One of our favorite memories from this busy year was playing host to the Osaka JDM crew at this year’s Wekfest Los Angeles event. We’ve developed a great rapport with them over the past year and the times we’ve hung out in Japan, they’ve always taken great care of us. Kazuhiro Furukawa is an extremely gracious host, to say the least, so when he decided to come to America, we had to return the favor. Many of the cars that they had drawn inspiration from were Hondas that they were only able to see on the Internet previously. The show served as a good outlet for them to finally see some of these cars in person for the first time and display their products to American Honda enthusiasts. It was great to be able to say that we played a major part in bringing Osaka JDM to the States but that day was memorable because we got to witness their enthusiasm for the US scene first hand. Kazuhiro and his friends were genuinely excited to be there. At their core, they are automotive aficionados just like us. That is one of the reasons why Furukawa-san has been so successful throughout the years—because the man’s passion shows and he is relatable to his clientele.
Though Osaka JDM’s operation is relatively small in size, they do have a dedicated fan base. Car Craft Boon’s repertoire of Hondas is deep, though you may have only been exposed to their EF and E-AT chassis Hondas. The older models tend to be the more recognizable builds because you don’t deal with heavy doses of them as you would with say, an EG or EK Civic, particularly when they are set-up in traditional Japanese Kanjo-style fashion. They hold a special place in your memory because they are different than what you are accustomed to seeing. The EK you see here is mundane in comparison to the usual Osaka JDM builds. After all, it’s just a plain U.S. Honda Civic CX hatchback—at least, that’s what your mind is trying to tell you anyway.
Sure, it has the American Honda front end, side moldings, rear hatch, and even the black license plate garnish that would come unpainted on a CX body. The EM1 front lip is not a factory option, but guys have been putting those things on non-Si Civics for years. Just looking at it, one would come to the conclusion that this is just a plain-Jane Civic lowered on wheels that probably lives out its days as Furukawa’s beater. The educated Honda buff knows otherwise because they know that a Civic CX was never offered in Osaka—or anywhere else in Japan. Not only is this not a USDM CX model, it’s an actual EK9 Civic Type R that’s been dressed down. According to Furukawa-san, it also happens to be fast—really fast. This NSX yellow EK9 is no doubt a Type R but it no longer has any visual characteristics of one. You won’t even find a Japanese B16B under the hood. An HKS-turbocharged B18C now powers this wolf in sheep’s clothing and the motor itself has been fortified with Top Fuel and JUN components to handle the additional stress that comes with boost. Airflow to the HKS GT-RS turbo comes via a TRUST intercooler while spent exhaust gases exit through an Osaka JDM exhaust system. To give the engine bay that “USDM” appeal, Furukawa-san has taken the liberty of installing a Password:JDM cooling panel and a pair of brake and clutch reservoir socks by Bisimoto Engineering. You won’t find an über-JDM oil cap on there either because an etched American Bisimoto cap is much cooler in the eyes of the USDM fan.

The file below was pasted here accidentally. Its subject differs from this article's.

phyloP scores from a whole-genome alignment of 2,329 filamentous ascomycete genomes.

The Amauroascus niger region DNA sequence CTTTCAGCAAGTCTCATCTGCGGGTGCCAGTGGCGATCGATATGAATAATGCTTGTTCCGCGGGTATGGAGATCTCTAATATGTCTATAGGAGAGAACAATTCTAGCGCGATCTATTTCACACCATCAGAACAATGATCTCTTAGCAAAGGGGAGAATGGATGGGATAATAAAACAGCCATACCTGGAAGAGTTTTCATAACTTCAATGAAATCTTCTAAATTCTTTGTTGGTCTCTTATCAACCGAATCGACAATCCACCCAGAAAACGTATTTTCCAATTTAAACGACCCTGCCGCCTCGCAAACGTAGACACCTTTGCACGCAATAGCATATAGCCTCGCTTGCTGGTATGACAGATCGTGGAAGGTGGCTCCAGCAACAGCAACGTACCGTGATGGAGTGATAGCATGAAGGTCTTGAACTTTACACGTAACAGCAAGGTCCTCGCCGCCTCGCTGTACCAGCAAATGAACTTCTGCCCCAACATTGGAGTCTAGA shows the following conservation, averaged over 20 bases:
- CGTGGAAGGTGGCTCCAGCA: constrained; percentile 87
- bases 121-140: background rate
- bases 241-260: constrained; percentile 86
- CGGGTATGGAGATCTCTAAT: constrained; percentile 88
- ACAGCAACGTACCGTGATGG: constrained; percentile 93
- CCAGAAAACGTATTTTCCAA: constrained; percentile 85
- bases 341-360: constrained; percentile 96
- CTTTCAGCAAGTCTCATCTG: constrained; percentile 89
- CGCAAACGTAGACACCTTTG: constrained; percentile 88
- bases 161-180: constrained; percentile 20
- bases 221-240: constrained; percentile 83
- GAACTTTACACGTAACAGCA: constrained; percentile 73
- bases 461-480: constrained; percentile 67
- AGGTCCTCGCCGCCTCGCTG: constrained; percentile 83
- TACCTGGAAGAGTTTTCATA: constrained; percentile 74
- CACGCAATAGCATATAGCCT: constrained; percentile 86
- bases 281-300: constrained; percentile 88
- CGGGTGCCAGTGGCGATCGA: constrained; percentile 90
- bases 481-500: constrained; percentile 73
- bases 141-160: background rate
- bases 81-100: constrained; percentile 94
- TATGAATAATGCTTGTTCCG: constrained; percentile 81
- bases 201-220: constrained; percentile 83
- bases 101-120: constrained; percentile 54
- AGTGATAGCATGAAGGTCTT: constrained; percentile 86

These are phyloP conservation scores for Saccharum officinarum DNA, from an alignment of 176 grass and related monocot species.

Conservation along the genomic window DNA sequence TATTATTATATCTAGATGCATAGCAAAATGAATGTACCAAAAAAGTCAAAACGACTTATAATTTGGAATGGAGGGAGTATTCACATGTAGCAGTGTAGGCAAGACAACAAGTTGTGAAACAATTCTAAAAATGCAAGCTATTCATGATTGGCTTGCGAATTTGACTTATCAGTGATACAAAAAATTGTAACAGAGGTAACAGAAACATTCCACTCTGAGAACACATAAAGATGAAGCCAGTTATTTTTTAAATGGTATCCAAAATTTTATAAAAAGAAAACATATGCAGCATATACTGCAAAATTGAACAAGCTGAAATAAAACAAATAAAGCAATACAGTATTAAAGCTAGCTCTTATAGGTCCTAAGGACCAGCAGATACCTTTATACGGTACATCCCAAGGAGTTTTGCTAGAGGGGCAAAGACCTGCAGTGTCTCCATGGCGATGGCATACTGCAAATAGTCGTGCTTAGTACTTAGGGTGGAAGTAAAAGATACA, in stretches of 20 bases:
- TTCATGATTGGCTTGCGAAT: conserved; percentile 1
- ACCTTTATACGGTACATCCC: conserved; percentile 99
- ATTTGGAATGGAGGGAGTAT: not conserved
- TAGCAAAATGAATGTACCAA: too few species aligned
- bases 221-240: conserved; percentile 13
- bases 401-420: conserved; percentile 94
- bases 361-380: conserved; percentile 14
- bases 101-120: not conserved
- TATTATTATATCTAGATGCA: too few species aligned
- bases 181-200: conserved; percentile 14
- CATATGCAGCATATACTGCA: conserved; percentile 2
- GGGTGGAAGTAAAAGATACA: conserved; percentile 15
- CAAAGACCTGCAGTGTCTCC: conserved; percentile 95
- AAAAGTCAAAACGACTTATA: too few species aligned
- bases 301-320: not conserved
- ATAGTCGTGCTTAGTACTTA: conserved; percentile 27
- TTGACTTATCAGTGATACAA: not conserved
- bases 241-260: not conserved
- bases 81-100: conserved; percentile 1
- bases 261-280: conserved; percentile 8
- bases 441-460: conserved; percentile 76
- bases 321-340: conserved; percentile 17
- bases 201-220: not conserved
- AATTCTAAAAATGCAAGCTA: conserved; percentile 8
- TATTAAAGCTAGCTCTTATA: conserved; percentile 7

You could make the assumption that the Civic was dressed down to give it that “sleeper” appeal but that isn’t the case. Remember that a Civic Type R is pretty commonplace, especially in Osaka, where there is a flourishing tuning community. Altering the appearance of the EK9 to make it appear as a CX model Civic actually makes it stand out. Car Craft Boon has developed a deep appreciation for the American Honda culture over time and the CX conversion serves as an homage to the North American crowd. Additionally, they have stepped away from their signature Osaka JDM-styling by not opting to use their signature Work Wheels-manufactured Loop5 wheel. Instead you will notice a custom three-piece wheel produced by Barramundi Designs. The “Toman” is one of three designs offered by the smaller, lesser-known Barramundi. These Japanese-made wheels are growing in popularity and are comparable to CCW here in America. Osaka JDM’s very own coilover system brings the EK9 chassis closer to the aggressively sized 16-inch staggered wheels and their front suspension arms provide necessary adjustments to fit the 8.5/9-inch wide wheels in the fender.
The interior of this CTR takes on a more business-like approach and is devoid of any regionally-specific modifications. Lightweight Recaro SPG bucket seats keep Furukawa-san firmly in place and unnecessary interior elements have been eliminated to save weight. The entire chassis has been spot-welded for added rigidity in combination with a rarely-used Mugen roll cage.
This turbocharged, CX-disguised CTR is not a build that you would normally associate with the fleet of old school Hondas that Car Craft Boon offers, but that’s what makes it special. It shows versatility and a willingness to be different. Think of it as a more modernized, updated take on the classic Kanjo racer-style. Anyone not interested in this look shouldn’t worry; they won’t know the difference between a USDM CX and JDM CTR—it’ll all look like a yellow blur.